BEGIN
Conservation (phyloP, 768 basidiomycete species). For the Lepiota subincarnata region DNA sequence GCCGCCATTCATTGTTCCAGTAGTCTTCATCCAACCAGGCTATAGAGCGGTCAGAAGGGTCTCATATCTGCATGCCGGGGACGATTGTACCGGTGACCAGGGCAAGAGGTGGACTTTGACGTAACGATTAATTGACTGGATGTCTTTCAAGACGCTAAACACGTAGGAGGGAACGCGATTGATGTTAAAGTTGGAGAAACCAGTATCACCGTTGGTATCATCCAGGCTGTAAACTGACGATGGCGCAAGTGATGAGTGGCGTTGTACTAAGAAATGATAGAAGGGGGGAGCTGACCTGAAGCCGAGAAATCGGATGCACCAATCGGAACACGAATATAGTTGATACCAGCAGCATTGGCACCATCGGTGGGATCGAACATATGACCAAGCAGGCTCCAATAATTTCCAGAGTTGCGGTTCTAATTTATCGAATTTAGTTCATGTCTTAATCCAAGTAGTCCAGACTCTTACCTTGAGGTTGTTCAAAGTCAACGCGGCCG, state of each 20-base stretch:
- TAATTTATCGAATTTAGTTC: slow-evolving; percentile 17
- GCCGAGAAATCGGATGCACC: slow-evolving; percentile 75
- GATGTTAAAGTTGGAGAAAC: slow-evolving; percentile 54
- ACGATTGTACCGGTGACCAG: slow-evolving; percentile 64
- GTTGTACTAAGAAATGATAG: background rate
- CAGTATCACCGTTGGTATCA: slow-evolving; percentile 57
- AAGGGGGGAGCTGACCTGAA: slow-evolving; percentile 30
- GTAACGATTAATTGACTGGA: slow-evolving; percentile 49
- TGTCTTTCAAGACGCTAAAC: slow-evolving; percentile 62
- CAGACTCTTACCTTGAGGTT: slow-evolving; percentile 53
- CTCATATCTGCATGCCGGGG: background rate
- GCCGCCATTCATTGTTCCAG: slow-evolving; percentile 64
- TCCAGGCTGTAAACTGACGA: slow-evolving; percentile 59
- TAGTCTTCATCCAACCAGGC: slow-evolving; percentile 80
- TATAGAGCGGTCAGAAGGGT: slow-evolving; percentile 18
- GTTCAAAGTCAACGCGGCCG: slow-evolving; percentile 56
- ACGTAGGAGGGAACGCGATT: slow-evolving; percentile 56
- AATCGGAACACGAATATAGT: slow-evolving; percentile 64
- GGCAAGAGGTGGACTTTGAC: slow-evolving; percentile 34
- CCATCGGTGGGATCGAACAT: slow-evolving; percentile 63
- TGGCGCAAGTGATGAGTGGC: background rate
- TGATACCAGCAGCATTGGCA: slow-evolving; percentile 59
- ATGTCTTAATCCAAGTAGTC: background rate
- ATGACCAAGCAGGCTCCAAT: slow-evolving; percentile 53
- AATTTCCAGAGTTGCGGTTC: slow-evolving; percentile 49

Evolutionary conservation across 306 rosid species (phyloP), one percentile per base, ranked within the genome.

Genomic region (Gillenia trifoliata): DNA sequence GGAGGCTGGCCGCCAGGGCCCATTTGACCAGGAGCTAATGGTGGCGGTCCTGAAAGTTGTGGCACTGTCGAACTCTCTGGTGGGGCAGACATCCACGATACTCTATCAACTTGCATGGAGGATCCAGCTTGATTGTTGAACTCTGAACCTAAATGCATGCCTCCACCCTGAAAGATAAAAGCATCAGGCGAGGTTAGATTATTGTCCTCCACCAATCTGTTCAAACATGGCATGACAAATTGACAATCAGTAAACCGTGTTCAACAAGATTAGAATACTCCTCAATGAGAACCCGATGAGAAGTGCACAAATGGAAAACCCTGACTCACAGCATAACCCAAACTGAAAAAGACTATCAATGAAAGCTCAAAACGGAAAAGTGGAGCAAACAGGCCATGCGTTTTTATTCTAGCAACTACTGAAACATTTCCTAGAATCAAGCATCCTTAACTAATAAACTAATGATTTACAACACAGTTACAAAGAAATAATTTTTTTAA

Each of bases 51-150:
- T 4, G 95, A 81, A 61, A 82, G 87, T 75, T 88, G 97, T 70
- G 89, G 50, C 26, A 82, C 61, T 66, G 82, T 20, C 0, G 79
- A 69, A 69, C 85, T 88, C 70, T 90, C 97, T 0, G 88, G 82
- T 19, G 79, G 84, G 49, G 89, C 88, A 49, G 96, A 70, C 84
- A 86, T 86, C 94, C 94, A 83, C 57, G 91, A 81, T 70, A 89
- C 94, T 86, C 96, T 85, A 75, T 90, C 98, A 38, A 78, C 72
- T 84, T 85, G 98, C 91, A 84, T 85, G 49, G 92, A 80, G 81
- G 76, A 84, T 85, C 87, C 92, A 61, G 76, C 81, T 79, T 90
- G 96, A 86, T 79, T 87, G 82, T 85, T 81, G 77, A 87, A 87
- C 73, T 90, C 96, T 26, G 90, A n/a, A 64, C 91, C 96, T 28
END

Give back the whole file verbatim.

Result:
Conservation (phyloP, 768 basidiomycete species). For the Lepiota subincarnata region DNA sequence GCCGCCATTCATTGTTCCAGTAGTCTTCATCCAACCAGGCTATAGAGCGGTCAGAAGGGTCTCATATCTGCATGCCGGGGACGATTGTACCGGTGACCAGGGCAAGAGGTGGACTTTGACGTAACGATTAATTGACTGGATGTCTTTCAAGACGCTAAACACGTAGGAGGGAACGCGATTGATGTTAAAGTTGGAGAAACCAGTATCACCGTTGGTATCATCCAGGCTGTAAACTGACGATGGCGCAAGTGATGAGTGGCGTTGTACTAAGAAATGATAGAAGGGGGGAGCTGACCTGAAGCCGAGAAATCGGATGCACCAATCGGAACACGAATATAGTTGATACCAGCAGCATTGGCACCATCGGTGGGATCGAACATATGACCAAGCAGGCTCCAATAATTTCCAGAGTTGCGGTTCTAATTTATCGAATTTAGTTCATGTCTTAATCCAAGTAGTCCAGACTCTTACCTTGAGGTTGTTCAAAGTCAACGCGGCCG, state of each 20-base stretch:
- TAATTTATCGAATTTAGTTC: slow-evolving; percentile 17
- GCCGAGAAATCGGATGCACC: slow-evolving; percentile 75
- GATGTTAAAGTTGGAGAAAC: slow-evolving; percentile 54
- ACGATTGTACCGGTGACCAG: slow-evolving; percentile 64
- GTTGTACTAAGAAATGATAG: background rate
- CAGTATCACCGTTGGTATCA: slow-evolving; percentile 57
- AAGGGGGGAGCTGACCTGAA: slow-evolving; percentile 30
- GTAACGATTAATTGACTGGA: slow-evolving; percentile 49
- TGTCTTTCAAGACGCTAAAC: slow-evolving; percentile 62
- CAGACTCTTACCTTGAGGTT: slow-evolving; percentile 53
- CTCATATCTGCATGCCGGGG: background rate
- GCCGCCATTCATTGTTCCAG: slow-evolving; percentile 64
- TCCAGGCTGTAAACTGACGA: slow-evolving; percentile 59
- TAGTCTTCATCCAACCAGGC: slow-evolving; percentile 80
- TATAGAGCGGTCAGAAGGGT: slow-evolving; percentile 18
- GTTCAAAGTCAACGCGGCCG: slow-evolving; percentile 56
- ACGTAGGAGGGAACGCGATT: slow-evolving; percentile 56
- AATCGGAACACGAATATAGT: slow-evolving; percentile 64
- GGCAAGAGGTGGACTTTGAC: slow-evolving; percentile 34
- CCATCGGTGGGATCGAACAT: slow-evolving; percentile 63
- TGGCGCAAGTGATGAGTGGC: background rate
- TGATACCAGCAGCATTGGCA: slow-evolving; percentile 59
- ATGTCTTAATCCAAGTAGTC: background rate
- ATGACCAAGCAGGCTCCAAT: slow-evolving; percentile 53
- AATTTCCAGAGTTGCGGTTC: slow-evolving; percentile 49

Evolutionary conservation across 306 rosid species (phyloP), one percentile per base, ranked within the genome.

Genomic region (Gillenia trifoliata): DNA sequence GGAGGCTGGCCGCCAGGGCCCATTTGACCAGGAGCTAATGGTGGCGGTCCTGAAAGTTGTGGCACTGTCGAACTCTCTGGTGGGGCAGACATCCACGATACTCTATCAACTTGCATGGAGGATCCAGCTTGATTGTTGAACTCTGAACCTAAATGCATGCCTCCACCCTGAAAGATAAAAGCATCAGGCGAGGTTAGATTATTGTCCTCCACCAATCTGTTCAAACATGGCATGACAAATTGACAATCAGTAAACCGTGTTCAACAAGATTAGAATACTCCTCAATGAGAACCCGATGAGAAGTGCACAAATGGAAAACCCTGACTCACAGCATAACCCAAACTGAAAAAGACTATCAATGAAAGCTCAAAACGGAAAAGTGGAGCAAACAGGCCATGCGTTTTTATTCTAGCAACTACTGAAACATTTCCTAGAATCAAGCATCCTTAACTAATAAACTAATGATTTACAACACAGTTACAAAGAAATAATTTTTTTAA

Each of bases 51-150:
- T 4, G 95, A 81, A 61, A 82, G 87, T 75, T 88, G 97, T 70
- G 89, G 50, C 26, A 82, C 61, T 66, G 82, T 20, C 0, G 79
- A 69, A 69, C 85, T 88, C 70, T 90, C 97, T 0, G 88, G 82
- T 19, G 79, G 84, G 49, G 89, C 88, A 49, G 96, A 70, C 84
- A 86, T 86, C 94, C 94, A 83, C 57, G 91, A 81, T 70, A 89
- C 94, T 86, C 96, T 85, A 75, T 90, C 98, A 38, A 78, C 72
- T 84, T 85, G 98, C 91, A 84, T 85, G 49, G 92, A 80, G 81
- G 76, A 84, T 85, C 87, C 92, A 61, G 76, C 81, T 79, T 90
- G 96, A 86, T 79, T 87, G 82, T 85, T 81, G 77, A 87, A 87
- C 73, T 90, C 96, T 26, G 90, A n/a, A 64, C 91, C 96, T 28